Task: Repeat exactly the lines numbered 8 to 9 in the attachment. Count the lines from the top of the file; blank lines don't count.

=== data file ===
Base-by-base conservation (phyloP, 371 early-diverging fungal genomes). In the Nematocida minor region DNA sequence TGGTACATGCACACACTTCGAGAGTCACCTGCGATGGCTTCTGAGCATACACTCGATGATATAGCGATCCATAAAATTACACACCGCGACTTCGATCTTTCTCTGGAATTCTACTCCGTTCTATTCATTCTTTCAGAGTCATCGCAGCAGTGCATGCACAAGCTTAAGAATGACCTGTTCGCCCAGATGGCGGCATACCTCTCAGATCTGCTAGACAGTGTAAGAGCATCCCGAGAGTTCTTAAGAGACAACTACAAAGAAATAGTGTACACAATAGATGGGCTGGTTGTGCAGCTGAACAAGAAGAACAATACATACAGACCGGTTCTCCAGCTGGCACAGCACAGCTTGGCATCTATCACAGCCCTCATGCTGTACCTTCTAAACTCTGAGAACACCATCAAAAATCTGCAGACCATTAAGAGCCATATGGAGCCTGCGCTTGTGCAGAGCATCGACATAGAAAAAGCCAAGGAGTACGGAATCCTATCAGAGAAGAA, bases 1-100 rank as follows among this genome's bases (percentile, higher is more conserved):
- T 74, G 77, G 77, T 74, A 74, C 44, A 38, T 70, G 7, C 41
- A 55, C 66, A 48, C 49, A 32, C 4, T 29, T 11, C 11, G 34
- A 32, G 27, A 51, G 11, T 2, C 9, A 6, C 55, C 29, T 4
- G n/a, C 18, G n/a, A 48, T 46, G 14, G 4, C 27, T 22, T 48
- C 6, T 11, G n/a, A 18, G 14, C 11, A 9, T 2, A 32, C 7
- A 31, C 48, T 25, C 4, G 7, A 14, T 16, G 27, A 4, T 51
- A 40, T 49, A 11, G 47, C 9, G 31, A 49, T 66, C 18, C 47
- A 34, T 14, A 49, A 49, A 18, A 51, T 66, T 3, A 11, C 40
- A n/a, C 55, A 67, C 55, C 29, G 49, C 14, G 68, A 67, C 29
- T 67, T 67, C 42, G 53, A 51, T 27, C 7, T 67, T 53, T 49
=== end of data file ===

- A 40, T 49, A 11, G 47, C 9, G 31, A 49, T 66, C 18, C 47
- A 34, T 14, A 49, A 49, A 18, A 51, T 66, T 3, A 11, C 40